Social Network For Security Executives: Help Make Right Cyber Security Decisions
By @NileshGavali, CISSP, Security+
Covid-19 – Teleworking Guideline
As You all are aware that not only, we should fear Corona Virus but also Security Viruses (Malware, Ransomware, Worms, etc.) so hygiene is most important part of IT team. Encouraging organizations to adopt a heightened state of cybersecurity when considering alternate workplace options for their employees. Remote work options—or telework—require an enterprise virtual private network (VPN) solution to connect employees to an organization’s information technology (IT) network.
The following are cybersecurity considerations regarding telework.
• As organizations use VPNs for telework, more vulnerabilities are being found and targeted by malicious cyber actors.
• As VPNs are 24/7, organizations are less likely to keep them updated with the latest security updates and patches.
• Malicious cyber actors may increase phishing emails targeting teleworkers to steal their usernames and passwords.
• Organizations that do not use multi-factor authentication (MFA) for remote access are more susceptible to phishing attacks.
• Organizations may have a limited number of VPN connections, after which point no other employee can telework. With decreased availability, critical business operations may suffer, including IT security personnel’s ability to perform cybersecurity tasks.
Organizations to review the following recommendations when considering alternate workplace options.
• Update VPNs, network infrastructure devices, and devices being used to remote into work environments with the latest software patches and security configurations.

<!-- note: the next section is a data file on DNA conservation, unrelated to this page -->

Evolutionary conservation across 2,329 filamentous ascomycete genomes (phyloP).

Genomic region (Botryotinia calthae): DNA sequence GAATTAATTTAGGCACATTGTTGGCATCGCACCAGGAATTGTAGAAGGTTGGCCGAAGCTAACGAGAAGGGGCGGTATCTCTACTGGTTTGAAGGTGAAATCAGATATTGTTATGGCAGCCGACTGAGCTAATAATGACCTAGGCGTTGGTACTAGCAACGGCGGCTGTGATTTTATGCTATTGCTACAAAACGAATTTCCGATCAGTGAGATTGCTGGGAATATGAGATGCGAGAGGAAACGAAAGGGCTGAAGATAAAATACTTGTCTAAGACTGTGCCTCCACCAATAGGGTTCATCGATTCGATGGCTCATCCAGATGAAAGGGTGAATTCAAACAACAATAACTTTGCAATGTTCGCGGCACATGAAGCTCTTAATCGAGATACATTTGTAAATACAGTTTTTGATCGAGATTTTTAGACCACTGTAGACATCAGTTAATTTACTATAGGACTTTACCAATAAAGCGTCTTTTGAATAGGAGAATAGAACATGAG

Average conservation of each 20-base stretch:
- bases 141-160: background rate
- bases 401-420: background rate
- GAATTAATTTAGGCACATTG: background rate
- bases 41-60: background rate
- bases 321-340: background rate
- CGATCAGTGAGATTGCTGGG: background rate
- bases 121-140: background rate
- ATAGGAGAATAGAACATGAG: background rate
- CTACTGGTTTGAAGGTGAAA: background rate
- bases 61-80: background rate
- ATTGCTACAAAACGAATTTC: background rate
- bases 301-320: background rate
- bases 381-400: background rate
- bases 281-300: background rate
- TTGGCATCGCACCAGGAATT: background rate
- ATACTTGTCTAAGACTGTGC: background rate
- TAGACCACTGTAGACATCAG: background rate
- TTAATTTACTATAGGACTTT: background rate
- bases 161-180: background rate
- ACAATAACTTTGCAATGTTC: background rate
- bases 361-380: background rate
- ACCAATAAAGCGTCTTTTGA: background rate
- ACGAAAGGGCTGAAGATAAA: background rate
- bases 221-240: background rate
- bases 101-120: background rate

• Alert employees to an expected increase in phishing attempts.
• Ensure IT security personnel are prepared to ramp up the following remote access cybersecurity tasks: log review, attack detection, and incident response and recovery.
• Implement MFA on all VPN connections to increase security. If MFA is not implemented, require teleworkers to use strong passwords.
• Ensure IT security personnel test VPN limitations to prepare for mass usage and, if possible, implement modifications—such as rate limiting—to prioritize users that will require higher bandwidths.
Avoiding Social Engineering and Phishing Attacks
What is a social engineering attack?
In a social engineering attack, an attacker uses human interaction (social skills) to obtain or compromise information about an organization or its computer systems. An attacker may seem unassuming and respectable, possibly claiming to be a new employee, repair person, or researcher and even offering credentials to support that identity. However, by asking questions, he or she may be able to piece together enough information to infiltrate an organization's network. If an attacker is not able to gather enough information from one source, he or she may contact another source within the same organization and rely on the information from the first source to add to his or her credibility.
What is a phishing attack?
Phishing is a form of social engineering. Phishing attacks use email or malicious websites to solicit personal information by posing as a trustworthy organization. For example, an attacker may send email seemingly from a reputable credit card company or financial institution that requests account information, often suggesting that there is a problem. When users respond with the requested information, attackers can use it to gain access to the accounts.
Phishing attacks may also appear to come from other types of organizations, such as charities. Attackers often take advantage of current events and certain times of the year, such as
• Epidemics and health scares (e.g., H1N1, COVID-19)
• Natural disasters (e.g., Hurricane Katrina, Indonesian tsunami)
• Economic concerns (e.g., IRS scams)
• Major political elections